Today we’ll look at possibly one of the most confusing aspects of nutrition in general – and “weight-loss diets” in particular- calorie control.
As you’re probably aware, there are dozens if not hundreds of different diets that are promoted as being the ultimate weight-loss plan. Although they may be different in content, the one thing that they will all have in common is that they’ll encourage you to “reduce calories”. In other words, eat less.
Some will give general guidelines while others may be specific enough to require that you have your kitchen scales and calculator nearby in order to weigh and measure your meals.
So what exactly are calories, and how much do we need to focus on them? We can start by understanding that a Calorie – also known as a Kilocalorie- is simply a unit of measurement of energy. It’s actually the amount of energy required to raise the temperature of I kilogram of water by 1 degree Celsius.
Therefore we can measure the food we eat in terms of the amount of calories -or energy – that it will provide. Likewise, physical activity is rated in terms of how much energy or calories we use up while doing it. As mentioned earlier, all successful weight- loss diets rely, to some degree, on creating a calorie deficit, which means that you’ll be using up more calories in daily activity than you’ll take in through your food and drink.
However creating this deficit is not an exact science and your body is not some kind of calorie bank or accounting system where deposits and withdrawals lead to a predictable, “statement” at the end of the week or month.
There are a number of reasons for this:
Calorie labelling is questionable
According to the Precision Nutrition website, a study in Boston found that some frozen food manufacturers underestimated calories in their products by an average of 8%, while the average underestimation at selected restaurants was 18%. The researchers had deliberately chosen items that were labelled “low-Calorie”. Anybody who ate this food regularly because of its supposed low calorie content was bound to be in for a nasty surprise when they stood on their weighing scales!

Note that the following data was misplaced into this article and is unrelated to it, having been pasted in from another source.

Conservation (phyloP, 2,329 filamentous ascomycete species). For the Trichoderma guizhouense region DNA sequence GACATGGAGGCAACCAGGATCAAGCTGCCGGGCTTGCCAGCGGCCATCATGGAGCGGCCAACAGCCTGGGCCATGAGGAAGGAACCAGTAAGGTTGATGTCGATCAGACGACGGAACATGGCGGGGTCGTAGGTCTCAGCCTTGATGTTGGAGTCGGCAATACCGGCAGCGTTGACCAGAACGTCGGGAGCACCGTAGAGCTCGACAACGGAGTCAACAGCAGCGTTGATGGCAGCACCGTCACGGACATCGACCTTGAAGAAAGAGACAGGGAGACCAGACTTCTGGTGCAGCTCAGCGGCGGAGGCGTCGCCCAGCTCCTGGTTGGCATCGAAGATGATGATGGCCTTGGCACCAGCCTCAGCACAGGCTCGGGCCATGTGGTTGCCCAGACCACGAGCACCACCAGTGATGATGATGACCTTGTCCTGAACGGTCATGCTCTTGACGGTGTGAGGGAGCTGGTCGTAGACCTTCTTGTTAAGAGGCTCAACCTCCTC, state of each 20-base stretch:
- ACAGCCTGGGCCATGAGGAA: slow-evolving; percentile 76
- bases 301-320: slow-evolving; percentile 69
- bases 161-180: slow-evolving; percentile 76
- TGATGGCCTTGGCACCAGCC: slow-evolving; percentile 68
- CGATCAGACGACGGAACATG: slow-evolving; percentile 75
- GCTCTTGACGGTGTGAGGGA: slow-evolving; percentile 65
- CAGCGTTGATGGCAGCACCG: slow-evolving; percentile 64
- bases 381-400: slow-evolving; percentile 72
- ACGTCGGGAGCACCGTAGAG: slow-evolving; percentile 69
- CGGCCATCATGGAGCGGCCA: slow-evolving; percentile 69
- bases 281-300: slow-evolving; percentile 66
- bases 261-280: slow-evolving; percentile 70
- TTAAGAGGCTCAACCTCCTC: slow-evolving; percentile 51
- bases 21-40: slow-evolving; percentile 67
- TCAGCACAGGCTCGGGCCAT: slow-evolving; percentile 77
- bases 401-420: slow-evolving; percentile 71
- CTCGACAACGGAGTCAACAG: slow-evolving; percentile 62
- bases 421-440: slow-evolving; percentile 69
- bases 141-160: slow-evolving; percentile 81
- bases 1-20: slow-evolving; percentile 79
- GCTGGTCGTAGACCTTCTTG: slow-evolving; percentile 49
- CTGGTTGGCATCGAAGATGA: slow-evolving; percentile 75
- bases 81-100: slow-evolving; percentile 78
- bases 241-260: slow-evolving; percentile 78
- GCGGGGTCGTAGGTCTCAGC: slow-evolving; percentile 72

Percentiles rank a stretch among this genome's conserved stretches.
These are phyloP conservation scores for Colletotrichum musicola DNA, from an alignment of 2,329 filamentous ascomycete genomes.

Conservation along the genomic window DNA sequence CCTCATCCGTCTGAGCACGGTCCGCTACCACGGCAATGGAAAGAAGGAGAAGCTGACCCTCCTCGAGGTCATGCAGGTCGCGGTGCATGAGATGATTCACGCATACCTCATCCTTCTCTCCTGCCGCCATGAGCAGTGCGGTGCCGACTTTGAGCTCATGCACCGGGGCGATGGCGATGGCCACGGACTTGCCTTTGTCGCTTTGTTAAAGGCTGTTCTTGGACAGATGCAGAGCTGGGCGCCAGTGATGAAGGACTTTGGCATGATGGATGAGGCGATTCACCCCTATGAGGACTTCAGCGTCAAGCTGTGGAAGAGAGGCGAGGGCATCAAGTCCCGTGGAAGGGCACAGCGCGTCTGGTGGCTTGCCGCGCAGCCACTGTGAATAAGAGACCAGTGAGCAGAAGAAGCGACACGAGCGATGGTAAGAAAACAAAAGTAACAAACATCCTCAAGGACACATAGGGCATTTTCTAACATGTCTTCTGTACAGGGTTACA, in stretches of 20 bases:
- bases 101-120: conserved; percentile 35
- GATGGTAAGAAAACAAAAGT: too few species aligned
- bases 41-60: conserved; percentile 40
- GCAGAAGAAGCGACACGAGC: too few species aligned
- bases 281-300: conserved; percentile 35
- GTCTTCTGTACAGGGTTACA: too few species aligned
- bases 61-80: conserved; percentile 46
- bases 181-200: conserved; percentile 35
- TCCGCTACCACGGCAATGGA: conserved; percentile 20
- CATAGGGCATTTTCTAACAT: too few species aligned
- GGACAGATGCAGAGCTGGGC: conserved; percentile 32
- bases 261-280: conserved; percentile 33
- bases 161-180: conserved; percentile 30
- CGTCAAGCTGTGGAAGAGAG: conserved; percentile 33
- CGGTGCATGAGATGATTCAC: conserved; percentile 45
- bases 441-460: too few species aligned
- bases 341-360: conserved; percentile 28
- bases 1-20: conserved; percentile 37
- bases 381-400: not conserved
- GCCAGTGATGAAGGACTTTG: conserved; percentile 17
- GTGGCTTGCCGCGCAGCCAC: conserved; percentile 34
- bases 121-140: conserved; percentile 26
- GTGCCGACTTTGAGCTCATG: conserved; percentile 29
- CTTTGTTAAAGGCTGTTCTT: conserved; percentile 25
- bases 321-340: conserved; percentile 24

All Calories are not created equally
Some diet plans say that you can eat “whatever you want” as long as you keep within your calorie target. This assumes that a calorie is a calorie regardless of the source. However this does not account for the Thermic Effect of Feeding (TEF). This is the name given to the amount of energy needed by your body to digest and absorb the food you eat. Protein has the highest TEF at around 20-30%, followed by carbohydrates at around 5-10% and finally fats at 0-3%.
In other words if you ate 100 calories from protein, 20-30 of them would be used up in digesting the meal, leaving you a net intake of 70-80 calories. However if you eat 100 calories of “carbs”, only 5-10 of these calories are used to digest it. That would leave you with 90-95 calories of carbs to be used as energy to move or else to be stored as fat.
And it’s not only the different food groups that create different levels of TEF. A 2010 study showed that a cheese sandwich made from multigrain bread and real cheddar cheese had a significantly higher TEF than a sandwich made from processed bread and cheese.
This was partly due to the higher content of fibre and protein in the “Wholefood” sandwich, but mostly due to the fact that processed food requires your digestive system to do less “processing” and therefore has more calories that can potentially be stored as fat.
Estimation of Calorie requirements are even more complicated (and inaccurate)
If you think the numbers I hit you with today are hard going, you should see some of the equations used to work out your Resting Metabolic Rate! These estimations of your daily calorie requirements are at best only accurate to within 10% either way. So you may require 2000 calories a day to maintain your current weight or it could be 1800 or 2200!
It’s for all of the above reasons that I don’t encourage calorie counting for weight-loss clients. Life is too short to get hung up on such an inexact science.